United Teaching Blog


My first day in the classroom


Trainee, Ruth, discusses the highs and lows of her first days in the classroom:

I knew I wanted to get into teaching: all my prior experience standing up in front of a class had delivered a fulfilling mix of smiles, inspiration, surprises and of course the inevitable challenges too. Yet the build up to teaching my first class in September presented a whole new kind of challenge – one which temporarily made me question all that self-confidence and knowledge of ‘you can do this’.

It felt like strapping into a rollercoaster - the big, adrenaline-fueling, slightly worrisome kind. Preparations included as many observations as I could feasibly get in on back in July – getting to know the classroom culture of the school proved to be invaluable in developing my own standards of behaviour, learning, teaching and just how other teachers, my future colleagues, ‘own it’. It was inspiring, familiarising and undoubtedly gave me a head start – talk to teachers, talk to students, make notes, re-read the notes and get stuck in!

Having done all of the reading for the curriculum during summer (reading Shakespeare at the beach made it a lot more memorable!), meant that the week before my first lessons I spent a surprising amount of time on things like my seating plan - not something I would have expected! Interpreting my students’ data including specific needs, following that up with conversations with their Heads of Year to help me arrange the seating plan, moving around desks and chairs (try sitting in each corner etc. to see if it’s sensible), memorising about 100 students’ names (it was surprisingly doable! Put name Post Its on their desks for the first week or two!)… It was weird to put so much effort into ‘getting to know them’ without actually having met them. But it paid off. For sure. Group work works. Independent work works. ‘Naughty’ kids are sat with those that will help rather than hinder. They love when you ask them how their day is using their name. It makes a big difference.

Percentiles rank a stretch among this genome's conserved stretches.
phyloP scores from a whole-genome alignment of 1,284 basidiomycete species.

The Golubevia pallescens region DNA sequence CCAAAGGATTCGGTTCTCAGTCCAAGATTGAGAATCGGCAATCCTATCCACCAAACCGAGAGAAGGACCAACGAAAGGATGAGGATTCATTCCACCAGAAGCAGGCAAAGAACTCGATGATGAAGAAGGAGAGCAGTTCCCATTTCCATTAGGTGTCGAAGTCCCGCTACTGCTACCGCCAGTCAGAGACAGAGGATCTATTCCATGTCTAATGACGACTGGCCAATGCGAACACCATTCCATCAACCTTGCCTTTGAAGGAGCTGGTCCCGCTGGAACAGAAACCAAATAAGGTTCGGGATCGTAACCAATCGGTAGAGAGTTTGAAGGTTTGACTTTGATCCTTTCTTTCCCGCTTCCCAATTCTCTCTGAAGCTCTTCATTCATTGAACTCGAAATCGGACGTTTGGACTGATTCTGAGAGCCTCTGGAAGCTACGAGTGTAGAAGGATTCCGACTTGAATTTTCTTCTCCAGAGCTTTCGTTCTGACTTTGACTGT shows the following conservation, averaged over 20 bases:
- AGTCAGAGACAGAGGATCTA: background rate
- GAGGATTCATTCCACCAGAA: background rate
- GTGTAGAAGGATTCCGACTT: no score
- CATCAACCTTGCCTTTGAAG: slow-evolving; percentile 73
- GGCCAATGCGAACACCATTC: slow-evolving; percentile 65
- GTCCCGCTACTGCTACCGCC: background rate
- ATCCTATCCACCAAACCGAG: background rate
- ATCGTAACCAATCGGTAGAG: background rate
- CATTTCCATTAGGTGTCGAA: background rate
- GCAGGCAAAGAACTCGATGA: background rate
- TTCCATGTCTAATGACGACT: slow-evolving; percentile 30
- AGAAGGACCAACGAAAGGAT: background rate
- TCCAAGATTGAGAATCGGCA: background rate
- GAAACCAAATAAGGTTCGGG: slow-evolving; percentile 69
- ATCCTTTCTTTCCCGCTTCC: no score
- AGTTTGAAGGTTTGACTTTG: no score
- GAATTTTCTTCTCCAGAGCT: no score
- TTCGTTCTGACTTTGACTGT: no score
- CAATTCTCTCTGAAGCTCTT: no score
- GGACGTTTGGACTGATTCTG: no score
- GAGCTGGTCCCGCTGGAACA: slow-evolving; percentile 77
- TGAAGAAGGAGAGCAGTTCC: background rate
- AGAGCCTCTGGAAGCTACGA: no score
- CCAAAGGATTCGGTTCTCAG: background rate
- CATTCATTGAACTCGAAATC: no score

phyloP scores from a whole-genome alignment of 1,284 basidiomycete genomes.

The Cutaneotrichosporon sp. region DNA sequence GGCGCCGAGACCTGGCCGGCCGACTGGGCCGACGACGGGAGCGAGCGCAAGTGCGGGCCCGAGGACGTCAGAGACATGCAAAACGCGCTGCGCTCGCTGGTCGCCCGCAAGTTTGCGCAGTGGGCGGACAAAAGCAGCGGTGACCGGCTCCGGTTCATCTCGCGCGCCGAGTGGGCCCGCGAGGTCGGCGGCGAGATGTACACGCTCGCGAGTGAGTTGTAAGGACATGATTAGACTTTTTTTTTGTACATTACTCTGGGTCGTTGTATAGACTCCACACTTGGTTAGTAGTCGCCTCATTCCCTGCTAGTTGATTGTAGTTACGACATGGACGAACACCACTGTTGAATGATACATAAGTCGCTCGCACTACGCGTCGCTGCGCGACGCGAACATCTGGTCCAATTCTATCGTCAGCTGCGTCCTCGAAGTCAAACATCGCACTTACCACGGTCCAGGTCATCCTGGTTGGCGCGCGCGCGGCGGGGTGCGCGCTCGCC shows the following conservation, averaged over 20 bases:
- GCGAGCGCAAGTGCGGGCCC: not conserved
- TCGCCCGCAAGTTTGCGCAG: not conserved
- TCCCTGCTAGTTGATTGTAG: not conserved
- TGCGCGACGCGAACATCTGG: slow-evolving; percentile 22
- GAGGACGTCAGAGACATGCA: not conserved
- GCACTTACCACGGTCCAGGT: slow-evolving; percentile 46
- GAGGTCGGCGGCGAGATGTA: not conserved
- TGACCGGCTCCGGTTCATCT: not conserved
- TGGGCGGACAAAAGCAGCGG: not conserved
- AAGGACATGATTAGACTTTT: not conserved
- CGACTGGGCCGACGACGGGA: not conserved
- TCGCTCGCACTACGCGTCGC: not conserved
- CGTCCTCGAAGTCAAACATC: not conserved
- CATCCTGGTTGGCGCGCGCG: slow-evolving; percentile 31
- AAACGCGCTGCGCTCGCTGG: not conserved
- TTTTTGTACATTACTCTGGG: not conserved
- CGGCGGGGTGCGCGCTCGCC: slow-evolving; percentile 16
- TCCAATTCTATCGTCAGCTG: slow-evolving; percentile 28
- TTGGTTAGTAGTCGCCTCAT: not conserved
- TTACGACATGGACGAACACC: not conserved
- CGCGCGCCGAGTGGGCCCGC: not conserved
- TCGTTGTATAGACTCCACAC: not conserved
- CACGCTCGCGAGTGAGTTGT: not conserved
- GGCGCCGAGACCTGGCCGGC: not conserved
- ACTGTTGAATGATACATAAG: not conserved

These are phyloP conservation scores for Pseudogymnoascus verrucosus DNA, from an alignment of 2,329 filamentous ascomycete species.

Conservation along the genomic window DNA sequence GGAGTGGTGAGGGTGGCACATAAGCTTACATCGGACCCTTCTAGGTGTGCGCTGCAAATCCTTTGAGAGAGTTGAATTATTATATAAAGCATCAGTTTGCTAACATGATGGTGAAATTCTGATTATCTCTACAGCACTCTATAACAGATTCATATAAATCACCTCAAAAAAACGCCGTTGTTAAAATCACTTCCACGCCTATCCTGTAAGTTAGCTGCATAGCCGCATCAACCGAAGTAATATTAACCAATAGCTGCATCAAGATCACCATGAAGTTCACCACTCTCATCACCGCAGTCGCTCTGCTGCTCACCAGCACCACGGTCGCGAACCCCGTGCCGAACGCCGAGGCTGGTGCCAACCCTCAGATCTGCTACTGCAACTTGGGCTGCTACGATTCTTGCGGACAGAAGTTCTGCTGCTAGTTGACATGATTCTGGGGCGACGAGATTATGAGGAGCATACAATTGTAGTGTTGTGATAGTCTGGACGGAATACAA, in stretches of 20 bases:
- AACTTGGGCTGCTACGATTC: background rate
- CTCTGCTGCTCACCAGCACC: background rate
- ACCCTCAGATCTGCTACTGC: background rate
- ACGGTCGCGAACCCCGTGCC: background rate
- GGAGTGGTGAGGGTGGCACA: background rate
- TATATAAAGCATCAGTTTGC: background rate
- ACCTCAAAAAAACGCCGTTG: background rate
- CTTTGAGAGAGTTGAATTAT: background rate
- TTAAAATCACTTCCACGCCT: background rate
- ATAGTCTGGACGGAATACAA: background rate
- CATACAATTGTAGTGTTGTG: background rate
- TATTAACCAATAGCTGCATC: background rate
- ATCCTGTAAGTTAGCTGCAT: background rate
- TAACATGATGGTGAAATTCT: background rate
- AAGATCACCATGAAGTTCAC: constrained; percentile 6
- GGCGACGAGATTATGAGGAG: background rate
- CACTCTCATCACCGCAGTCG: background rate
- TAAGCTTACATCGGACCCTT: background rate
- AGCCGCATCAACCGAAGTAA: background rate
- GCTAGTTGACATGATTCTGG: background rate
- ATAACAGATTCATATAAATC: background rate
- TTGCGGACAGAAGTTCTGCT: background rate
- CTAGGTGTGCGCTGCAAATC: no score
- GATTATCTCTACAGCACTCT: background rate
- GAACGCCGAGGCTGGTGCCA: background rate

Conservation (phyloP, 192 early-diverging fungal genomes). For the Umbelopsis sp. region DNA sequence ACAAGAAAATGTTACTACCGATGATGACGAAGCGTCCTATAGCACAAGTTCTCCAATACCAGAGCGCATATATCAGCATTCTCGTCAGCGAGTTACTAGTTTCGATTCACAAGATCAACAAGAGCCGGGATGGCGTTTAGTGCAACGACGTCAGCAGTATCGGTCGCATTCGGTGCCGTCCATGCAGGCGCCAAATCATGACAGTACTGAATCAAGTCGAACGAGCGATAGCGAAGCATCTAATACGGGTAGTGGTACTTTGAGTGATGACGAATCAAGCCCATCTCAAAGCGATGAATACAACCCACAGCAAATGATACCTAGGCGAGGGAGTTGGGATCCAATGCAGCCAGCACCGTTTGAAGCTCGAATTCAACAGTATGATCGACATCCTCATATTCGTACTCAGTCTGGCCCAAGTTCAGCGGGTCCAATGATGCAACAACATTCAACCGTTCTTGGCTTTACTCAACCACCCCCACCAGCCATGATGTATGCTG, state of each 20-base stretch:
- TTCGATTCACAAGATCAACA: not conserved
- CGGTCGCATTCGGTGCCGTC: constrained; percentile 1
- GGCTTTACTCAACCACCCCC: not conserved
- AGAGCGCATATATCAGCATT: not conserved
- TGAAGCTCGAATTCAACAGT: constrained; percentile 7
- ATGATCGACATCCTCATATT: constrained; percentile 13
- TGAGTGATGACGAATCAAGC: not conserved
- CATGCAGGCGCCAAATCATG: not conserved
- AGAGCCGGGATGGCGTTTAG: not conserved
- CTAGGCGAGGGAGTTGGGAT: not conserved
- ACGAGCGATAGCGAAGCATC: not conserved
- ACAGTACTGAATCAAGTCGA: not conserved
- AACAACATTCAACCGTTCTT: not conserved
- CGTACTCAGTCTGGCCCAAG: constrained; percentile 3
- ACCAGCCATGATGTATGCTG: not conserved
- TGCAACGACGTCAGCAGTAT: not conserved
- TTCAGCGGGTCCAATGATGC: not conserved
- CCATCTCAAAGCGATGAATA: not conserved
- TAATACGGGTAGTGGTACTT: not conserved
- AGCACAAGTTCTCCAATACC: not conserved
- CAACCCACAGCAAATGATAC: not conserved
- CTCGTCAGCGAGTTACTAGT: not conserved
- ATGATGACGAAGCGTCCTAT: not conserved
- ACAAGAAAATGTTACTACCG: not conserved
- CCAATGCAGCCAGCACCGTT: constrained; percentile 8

And so, then finally the rollercoaster took off. I had my lessons planned (reach out and ask questions within your department), equipment at the ready, I’d learnt the behavior expectations as best I could, name Post Its were on their desks and I stood at the door to greet them one by one.

All I can say is – smile, enjoy it. Within ten minutes, nerves were forgotten and all that earlier stuff about smiles, surprises and, yes, the challenges seeped back in. Four weeks in and I’ve had students holding their gasping mouths, gripped by how awful it is when Belle breaks up with Scrooge in A Christmas Carol; I’ve been inspired and touched, listening to one student convince another why homeless people shouldn’t just give up; I’ve seen a student tell another struggling student that “they liked their metaphor, well done”, in response to guided peer assessment marking, and of course I’ve seen them try it on, see what they can get away with and be cheeky in my lessons too. To that I say – you can do this. Reach out, know your behaviour policy, get teachers and leaders to pop in, guide you, reflect with you and advise you. My vice-principal observed one of my worst lessons, just after an amazing lesson which of course went unobserved. Wishing they’d observed the other lesson, I had to remind myself that I’m here to learn - I need that advice and feedback more than I need that praise (though she gave me that too. Remember, they’re on your side!)

In short – it’s been amazing, overwhelming, beyond fulfilling, challenging, exciting… worth it. Hearing ‘Wait, what Miss, the lesson’s already over!?’ at the end of your lesson sends you home with a smile way bigger than any bag of marking.

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